Certainly the bare, alternative space nonstage provided the perfect nonproscenium for these actions. Certainly the boundary between the High Art of Performance and the Low Art of Hollywood, vaudeville, and Broadway was clearly drawn in these years. We had the Solipsist Theater on our side, paradoxically in tune with the audience, which wanted nothing easy, pleasant, or funny, unless justified by art history. Certainly it didn’t want skilled performance. Not the least virtue of Baldessari’s I Am Making Art was its intriguing ambivalence—at once a critique of the defiantly awkward amateur, bending. moving, pointing to prove his esthetic purity, and a vintage work of performance itself, of performance-only-as-performance.

The nature of the performance medium is inherently theatrical, even if it’s not the theatre of writers, directors, and designers . . . In my earliest performances, I used myself conceptually, but when I started using other people, I became aware of being a pseudo-director of a pseudo-theatre.
—Scott Burton, Performance Art 2, 1979

And who is not a borrower? Didn’t we get our face and our name from our parents, the words in our mouths from our country . . . our dreams and images from the books and pictures other people wrote, painted, filmed . . . What of me and Antinova? I borrowed her dark skin, her reputation, her name which is very much like mine anyway. She borrowed the name from the Russians, from Diaghilev. I borrow her aspirations to be a classical ballerina. She wants to dance the white ballets. What an impossible eccentric!
—Eleanor Antin, Before the Revolution (a ballet), 1979

Temporarily needing a change from working both in monotones and monochromes, I bought recordings of old night-club and cabaret singers, and clothing of a soft texture and pastel colors. I don’t know why. I just lived with it for a while.
—Connie Beckley, from text on The Chiffon Magnet, 1980

I gave up video for the Silver Screen!
Douglas Davis, from Silver Screen (silent movie), 1979

Though it is often said that American society is manipulated by the purveyors of mass entertainment, the singular fact about our “leisure” choices is that they are temporally free. In the past, what we now think of as entertainment—song, dance, pageants, storytelling—were rigorously scheduled, by church and state. They occurred only on specific holidays at specific times. Freed from endless labor and besieged by a diversity of possibilities, we choose a movie now, a stripper tomorrow (male or female), a museum the next day. Yes, pleasure is the goal of every free choice—ranging from hedonism to intellectual provocation. But why should art and pleasure be antithetical?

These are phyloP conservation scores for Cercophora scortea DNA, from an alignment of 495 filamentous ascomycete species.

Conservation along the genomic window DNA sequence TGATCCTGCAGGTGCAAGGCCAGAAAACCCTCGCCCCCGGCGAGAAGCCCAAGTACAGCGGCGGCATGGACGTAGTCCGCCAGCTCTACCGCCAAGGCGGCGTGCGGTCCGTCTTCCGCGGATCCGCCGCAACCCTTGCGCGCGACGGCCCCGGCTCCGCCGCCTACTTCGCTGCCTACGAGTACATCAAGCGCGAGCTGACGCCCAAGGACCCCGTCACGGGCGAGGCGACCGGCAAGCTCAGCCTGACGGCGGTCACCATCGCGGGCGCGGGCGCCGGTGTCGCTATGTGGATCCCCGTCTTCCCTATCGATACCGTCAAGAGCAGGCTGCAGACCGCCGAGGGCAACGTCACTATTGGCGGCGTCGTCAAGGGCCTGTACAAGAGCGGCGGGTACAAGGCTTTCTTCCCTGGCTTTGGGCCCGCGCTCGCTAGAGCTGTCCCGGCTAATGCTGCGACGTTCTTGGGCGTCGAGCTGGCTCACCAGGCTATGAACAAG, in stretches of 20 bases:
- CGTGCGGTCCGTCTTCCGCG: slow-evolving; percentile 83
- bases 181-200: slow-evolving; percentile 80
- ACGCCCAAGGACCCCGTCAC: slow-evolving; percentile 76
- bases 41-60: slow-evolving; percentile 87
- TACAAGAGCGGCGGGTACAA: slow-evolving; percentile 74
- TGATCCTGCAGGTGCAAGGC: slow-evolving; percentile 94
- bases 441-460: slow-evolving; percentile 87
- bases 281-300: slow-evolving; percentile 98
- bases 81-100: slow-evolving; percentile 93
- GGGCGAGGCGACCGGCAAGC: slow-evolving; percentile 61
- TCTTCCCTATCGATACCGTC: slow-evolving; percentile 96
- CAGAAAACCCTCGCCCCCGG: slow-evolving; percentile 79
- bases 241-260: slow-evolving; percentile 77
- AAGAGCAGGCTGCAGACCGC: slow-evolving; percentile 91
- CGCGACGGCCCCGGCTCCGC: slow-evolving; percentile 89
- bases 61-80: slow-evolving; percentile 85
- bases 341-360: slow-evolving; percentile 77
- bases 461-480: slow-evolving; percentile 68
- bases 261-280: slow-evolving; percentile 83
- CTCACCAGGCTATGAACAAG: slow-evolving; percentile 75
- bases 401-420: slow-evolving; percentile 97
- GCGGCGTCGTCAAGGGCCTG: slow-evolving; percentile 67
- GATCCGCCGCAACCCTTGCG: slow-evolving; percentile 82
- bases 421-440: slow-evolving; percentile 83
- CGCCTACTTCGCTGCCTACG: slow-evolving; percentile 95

Now we find artist-performers turning from repetitive and reductivist strategies to song and dance, in effect. Perhaps it has nothing to do with art history at all, but with childhood television, “Saturday Night Live,” mad Jack Smith (oops, a bit close to film—if not art—history). If the intent is non-art-historical, the result must still be attended by the historians. Yes, many individuals have made personal choices (Connie Beckley out of boredom; Scott Burton out of necessity; mine made on the dead run—away from video into the movies of yesteryear), yet the result is a new kind of performance-film-television-radio, sourced in the popular as well as the visual arts. The other night I saw a replay of the comedy sketch “Bad Conceptual Art” on “Saturday Night Live,” starring Gilda Radner, undulating before two video monitors, one displaying a pair of lips smacking away, the other an unmoving profile of her own face. It was a deadly riposte, as effective as Charles Baudelaire besieging photography or Clement Greenberg slaying 3-D illusionism. You won’t see it quoted by Robert Pincus-Witten . . . though all of his readers watched it.

The delights of imitation, of theatricality, of pretending to be other than what you are (Eleanor Antin as black? as ballerina?! Scott Burton as David Merrick.) Yet it is all believable, and unstoppable. Look at James Stirling’s new addition to the Fogg Museum in Cambridge, Mass. Here is a squat little box of a building pretending to be grand. Around the door, fronted by a tiny glass-roofed arcade, there are two preposterously fat classical columns supporting . . . nothing! The new Fogg is theater, sheer architectural theater, as deceitful as white-faced Eleanor pretending to be black-faced Eleanora. What happened to the rigor of honesty? The flat painting that had to be flat, the performer who had to be himself/herself; the bareboned Art Space as bareboned Art Space? We shall see . . .

Don’t you know the world has changed
But you’ll always be the same

—The Fleshtones, lyrics, 1981